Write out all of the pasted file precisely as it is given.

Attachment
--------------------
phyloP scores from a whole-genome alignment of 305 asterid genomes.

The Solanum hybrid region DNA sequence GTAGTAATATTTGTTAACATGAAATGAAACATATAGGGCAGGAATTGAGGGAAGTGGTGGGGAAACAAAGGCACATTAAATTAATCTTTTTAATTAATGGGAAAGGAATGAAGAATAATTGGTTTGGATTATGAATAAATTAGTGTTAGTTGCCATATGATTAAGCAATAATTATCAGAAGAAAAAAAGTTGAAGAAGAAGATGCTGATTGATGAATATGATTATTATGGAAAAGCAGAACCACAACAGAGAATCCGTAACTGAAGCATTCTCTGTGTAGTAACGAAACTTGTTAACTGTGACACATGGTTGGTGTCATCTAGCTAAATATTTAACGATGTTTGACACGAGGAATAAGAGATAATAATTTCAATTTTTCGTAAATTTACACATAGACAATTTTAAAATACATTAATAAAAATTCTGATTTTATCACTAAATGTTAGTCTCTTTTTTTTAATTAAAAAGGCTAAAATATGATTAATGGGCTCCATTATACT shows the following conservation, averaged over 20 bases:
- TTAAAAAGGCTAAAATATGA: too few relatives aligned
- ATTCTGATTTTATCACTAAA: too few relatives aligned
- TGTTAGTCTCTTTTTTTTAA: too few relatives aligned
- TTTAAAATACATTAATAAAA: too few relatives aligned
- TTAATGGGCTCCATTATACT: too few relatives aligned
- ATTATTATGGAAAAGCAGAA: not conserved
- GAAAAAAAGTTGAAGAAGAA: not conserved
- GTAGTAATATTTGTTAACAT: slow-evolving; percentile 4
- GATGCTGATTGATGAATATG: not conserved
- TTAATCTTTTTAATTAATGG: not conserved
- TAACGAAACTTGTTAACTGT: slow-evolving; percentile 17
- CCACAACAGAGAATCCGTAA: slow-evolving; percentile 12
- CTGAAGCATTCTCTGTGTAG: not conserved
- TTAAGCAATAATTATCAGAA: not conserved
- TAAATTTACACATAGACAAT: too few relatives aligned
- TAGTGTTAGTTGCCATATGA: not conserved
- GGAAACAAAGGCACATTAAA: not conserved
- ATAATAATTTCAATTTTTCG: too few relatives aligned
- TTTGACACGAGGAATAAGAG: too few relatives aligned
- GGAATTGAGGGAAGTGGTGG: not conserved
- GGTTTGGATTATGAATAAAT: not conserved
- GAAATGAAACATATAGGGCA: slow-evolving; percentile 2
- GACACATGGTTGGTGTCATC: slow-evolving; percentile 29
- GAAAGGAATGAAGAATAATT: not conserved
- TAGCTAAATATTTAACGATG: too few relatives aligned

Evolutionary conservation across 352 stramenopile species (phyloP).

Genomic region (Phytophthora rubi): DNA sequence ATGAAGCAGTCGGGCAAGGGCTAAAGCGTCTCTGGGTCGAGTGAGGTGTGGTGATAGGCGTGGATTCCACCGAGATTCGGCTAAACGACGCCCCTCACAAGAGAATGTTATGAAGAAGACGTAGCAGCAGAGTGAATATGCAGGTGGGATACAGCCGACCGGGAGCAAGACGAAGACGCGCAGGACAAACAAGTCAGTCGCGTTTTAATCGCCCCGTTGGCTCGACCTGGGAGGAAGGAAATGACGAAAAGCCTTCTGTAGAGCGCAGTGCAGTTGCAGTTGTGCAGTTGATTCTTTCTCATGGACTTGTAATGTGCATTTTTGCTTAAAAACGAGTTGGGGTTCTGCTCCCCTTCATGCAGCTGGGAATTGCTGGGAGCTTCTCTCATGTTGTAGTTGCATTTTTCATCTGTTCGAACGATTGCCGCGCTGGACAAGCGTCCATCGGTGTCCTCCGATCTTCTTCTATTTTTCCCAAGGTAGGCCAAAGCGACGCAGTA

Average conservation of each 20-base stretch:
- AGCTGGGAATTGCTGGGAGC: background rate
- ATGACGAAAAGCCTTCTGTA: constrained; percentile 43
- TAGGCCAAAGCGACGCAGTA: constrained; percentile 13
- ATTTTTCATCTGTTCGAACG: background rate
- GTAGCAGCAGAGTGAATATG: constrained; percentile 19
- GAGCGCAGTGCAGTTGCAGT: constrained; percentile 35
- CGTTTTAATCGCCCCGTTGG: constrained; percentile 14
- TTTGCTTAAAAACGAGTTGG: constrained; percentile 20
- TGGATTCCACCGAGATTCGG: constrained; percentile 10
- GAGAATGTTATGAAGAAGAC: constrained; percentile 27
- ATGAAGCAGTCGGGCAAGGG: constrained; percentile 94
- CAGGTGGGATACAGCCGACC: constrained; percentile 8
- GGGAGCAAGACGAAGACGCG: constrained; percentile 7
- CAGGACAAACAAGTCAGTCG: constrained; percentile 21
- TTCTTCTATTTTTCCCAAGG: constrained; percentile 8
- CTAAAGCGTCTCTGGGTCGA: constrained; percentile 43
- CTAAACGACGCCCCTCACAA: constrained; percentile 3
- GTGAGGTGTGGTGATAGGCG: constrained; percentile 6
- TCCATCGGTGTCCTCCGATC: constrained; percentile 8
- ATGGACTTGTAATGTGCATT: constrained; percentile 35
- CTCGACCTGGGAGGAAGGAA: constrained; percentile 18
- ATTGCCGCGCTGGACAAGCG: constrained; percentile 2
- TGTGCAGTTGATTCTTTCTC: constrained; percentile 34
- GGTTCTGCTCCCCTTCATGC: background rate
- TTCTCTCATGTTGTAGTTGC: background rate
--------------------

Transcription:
phyloP scores from a whole-genome alignment of 305 asterid genomes.

The Solanum hybrid region DNA sequence GTAGTAATATTTGTTAACATGAAATGAAACATATAGGGCAGGAATTGAGGGAAGTGGTGGGGAAACAAAGGCACATTAAATTAATCTTTTTAATTAATGGGAAAGGAATGAAGAATAATTGGTTTGGATTATGAATAAATTAGTGTTAGTTGCCATATGATTAAGCAATAATTATCAGAAGAAAAAAAGTTGAAGAAGAAGATGCTGATTGATGAATATGATTATTATGGAAAAGCAGAACCACAACAGAGAATCCGTAACTGAAGCATTCTCTGTGTAGTAACGAAACTTGTTAACTGTGACACATGGTTGGTGTCATCTAGCTAAATATTTAACGATGTTTGACACGAGGAATAAGAGATAATAATTTCAATTTTTCGTAAATTTACACATAGACAATTTTAAAATACATTAATAAAAATTCTGATTTTATCACTAAATGTTAGTCTCTTTTTTTTAATTAAAAAGGCTAAAATATGATTAATGGGCTCCATTATACT shows the following conservation, averaged over 20 bases:
- TTAAAAAGGCTAAAATATGA: too few relatives aligned
- ATTCTGATTTTATCACTAAA: too few relatives aligned
- TGTTAGTCTCTTTTTTTTAA: too few relatives aligned
- TTTAAAATACATTAATAAAA: too few relatives aligned
- TTAATGGGCTCCATTATACT: too few relatives aligned
- ATTATTATGGAAAAGCAGAA: not conserved
- GAAAAAAAGTTGAAGAAGAA: not conserved
- GTAGTAATATTTGTTAACAT: slow-evolving; percentile 4
- GATGCTGATTGATGAATATG: not conserved
- TTAATCTTTTTAATTAATGG: not conserved
- TAACGAAACTTGTTAACTGT: slow-evolving; percentile 17
- CCACAACAGAGAATCCGTAA: slow-evolving; percentile 12
- CTGAAGCATTCTCTGTGTAG: not conserved
- TTAAGCAATAATTATCAGAA: not conserved
- TAAATTTACACATAGACAAT: too few relatives aligned
- TAGTGTTAGTTGCCATATGA: not conserved
- GGAAACAAAGGCACATTAAA: not conserved
- ATAATAATTTCAATTTTTCG: too few relatives aligned
- TTTGACACGAGGAATAAGAG: too few relatives aligned
- GGAATTGAGGGAAGTGGTGG: not conserved
- GGTTTGGATTATGAATAAAT: not conserved
- GAAATGAAACATATAGGGCA: slow-evolving; percentile 2
- GACACATGGTTGGTGTCATC: slow-evolving; percentile 29
- GAAAGGAATGAAGAATAATT: not conserved
- TAGCTAAATATTTAACGATG: too few relatives aligned

Evolutionary conservation across 352 stramenopile species (phyloP).

Genomic region (Phytophthora rubi): DNA sequence ATGAAGCAGTCGGGCAAGGGCTAAAGCGTCTCTGGGTCGAGTGAGGTGTGGTGATAGGCGTGGATTCCACCGAGATTCGGCTAAACGACGCCCCTCACAAGAGAATGTTATGAAGAAGACGTAGCAGCAGAGTGAATATGCAGGTGGGATACAGCCGACCGGGAGCAAGACGAAGACGCGCAGGACAAACAAGTCAGTCGCGTTTTAATCGCCCCGTTGGCTCGACCTGGGAGGAAGGAAATGACGAAAAGCCTTCTGTAGAGCGCAGTGCAGTTGCAGTTGTGCAGTTGATTCTTTCTCATGGACTTGTAATGTGCATTTTTGCTTAAAAACGAGTTGGGGTTCTGCTCCCCTTCATGCAGCTGGGAATTGCTGGGAGCTTCTCTCATGTTGTAGTTGCATTTTTCATCTGTTCGAACGATTGCCGCGCTGGACAAGCGTCCATCGGTGTCCTCCGATCTTCTTCTATTTTTCCCAAGGTAGGCCAAAGCGACGCAGTA

Average conservation of each 20-base stretch:
- AGCTGGGAATTGCTGGGAGC: background rate
- ATGACGAAAAGCCTTCTGTA: constrained; percentile 43
- TAGGCCAAAGCGACGCAGTA: constrained; percentile 13
- ATTTTTCATCTGTTCGAACG: background rate
- GTAGCAGCAGAGTGAATATG: constrained; percentile 19
- GAGCGCAGTGCAGTTGCAGT: constrained; percentile 35
- CGTTTTAATCGCCCCGTTGG: constrained; percentile 14
- TTTGCTTAAAAACGAGTTGG: constrained; percentile 20
- TGGATTCCACCGAGATTCGG: constrained; percentile 10
- GAGAATGTTATGAAGAAGAC: constrained; percentile 27
- ATGAAGCAGTCGGGCAAGGG: constrained; percentile 94
- CAGGTGGGATACAGCCGACC: constrained; percentile 8
- GGGAGCAAGACGAAGACGCG: constrained; percentile 7
- CAGGACAAACAAGTCAGTCG: constrained; percentile 21
- TTCTTCTATTTTTCCCAAGG: constrained; percentile 8
- CTAAAGCGTCTCTGGGTCGA: constrained; percentile 43
- CTAAACGACGCCCCTCACAA: constrained; percentile 3
- GTGAGGTGTGGTGATAGGCG: constrained; percentile 6
- TCCATCGGTGTCCTCCGATC: constrained; percentile 8
- ATGGACTTGTAATGTGCATT: constrained; percentile 35
- CTCGACCTGGGAGGAAGGAA: constrained; percentile 18
- ATTGCCGCGCTGGACAAGCG: constrained; percentile 2
- TGTGCAGTTGATTCTTTCTC: constrained; percentile 34
- GGTTCTGCTCCCCTTCATGC: background rate
- TTCTCTCATGTTGTAGTTGC: background rate